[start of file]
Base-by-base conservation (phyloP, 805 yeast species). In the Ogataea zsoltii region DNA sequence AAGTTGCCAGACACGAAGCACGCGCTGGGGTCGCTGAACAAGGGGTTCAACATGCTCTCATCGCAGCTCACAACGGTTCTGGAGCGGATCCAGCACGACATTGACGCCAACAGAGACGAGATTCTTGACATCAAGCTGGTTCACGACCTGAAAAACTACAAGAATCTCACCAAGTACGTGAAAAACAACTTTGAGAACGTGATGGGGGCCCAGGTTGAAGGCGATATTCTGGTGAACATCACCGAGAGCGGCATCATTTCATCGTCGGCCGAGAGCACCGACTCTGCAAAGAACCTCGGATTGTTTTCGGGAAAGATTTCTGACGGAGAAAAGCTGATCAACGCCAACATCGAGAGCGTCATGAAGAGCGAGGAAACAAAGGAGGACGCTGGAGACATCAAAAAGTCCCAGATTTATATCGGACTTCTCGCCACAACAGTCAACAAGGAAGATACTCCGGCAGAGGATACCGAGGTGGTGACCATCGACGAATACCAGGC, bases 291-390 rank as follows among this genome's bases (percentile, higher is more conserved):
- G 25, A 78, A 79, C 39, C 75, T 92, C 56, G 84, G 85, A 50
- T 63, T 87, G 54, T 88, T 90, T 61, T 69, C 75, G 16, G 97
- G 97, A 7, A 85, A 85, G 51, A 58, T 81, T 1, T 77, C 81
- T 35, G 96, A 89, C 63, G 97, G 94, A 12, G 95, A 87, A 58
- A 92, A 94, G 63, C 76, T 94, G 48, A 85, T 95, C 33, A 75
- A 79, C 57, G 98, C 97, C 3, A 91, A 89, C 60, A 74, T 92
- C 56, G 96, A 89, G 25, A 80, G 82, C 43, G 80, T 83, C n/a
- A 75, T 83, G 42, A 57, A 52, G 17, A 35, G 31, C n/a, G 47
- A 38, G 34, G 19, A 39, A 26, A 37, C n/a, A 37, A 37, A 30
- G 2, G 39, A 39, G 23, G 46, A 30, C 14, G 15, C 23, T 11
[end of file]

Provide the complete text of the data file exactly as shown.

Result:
Base-by-base conservation (phyloP, 805 yeast species). In the Ogataea zsoltii region DNA sequence AAGTTGCCAGACACGAAGCACGCGCTGGGGTCGCTGAACAAGGGGTTCAACATGCTCTCATCGCAGCTCACAACGGTTCTGGAGCGGATCCAGCACGACATTGACGCCAACAGAGACGAGATTCTTGACATCAAGCTGGTTCACGACCTGAAAAACTACAAGAATCTCACCAAGTACGTGAAAAACAACTTTGAGAACGTGATGGGGGCCCAGGTTGAAGGCGATATTCTGGTGAACATCACCGAGAGCGGCATCATTTCATCGTCGGCCGAGAGCACCGACTCTGCAAAGAACCTCGGATTGTTTTCGGGAAAGATTTCTGACGGAGAAAAGCTGATCAACGCCAACATCGAGAGCGTCATGAAGAGCGAGGAAACAAAGGAGGACGCTGGAGACATCAAAAAGTCCCAGATTTATATCGGACTTCTCGCCACAACAGTCAACAAGGAAGATACTCCGGCAGAGGATACCGAGGTGGTGACCATCGACGAATACCAGGC, bases 291-390 rank as follows among this genome's bases (percentile, higher is more conserved):
- G 25, A 78, A 79, C 39, C 75, T 92, C 56, G 84, G 85, A 50
- T 63, T 87, G 54, T 88, T 90, T 61, T 69, C 75, G 16, G 97
- G 97, A 7, A 85, A 85, G 51, A 58, T 81, T 1, T 77, C 81
- T 35, G 96, A 89, C 63, G 97, G 94, A 12, G 95, A 87, A 58
- A 92, A 94, G 63, C 76, T 94, G 48, A 85, T 95, C 33, A 75
- A 79, C 57, G 98, C 97, C 3, A 91, A 89, C 60, A 74, T 92
- C 56, G 96, A 89, G 25, A 80, G 82, C 43, G 80, T 83, C n/a
- A 75, T 83, G 42, A 57, A 52, G 17, A 35, G 31, C n/a, G 47
- A 38, G 34, G 19, A 39, A 26, A 37, C n/a, A 37, A 37, A 30
- G 2, G 39, A 39, G 23, G 46, A 30, C 14, G 15, C 23, T 11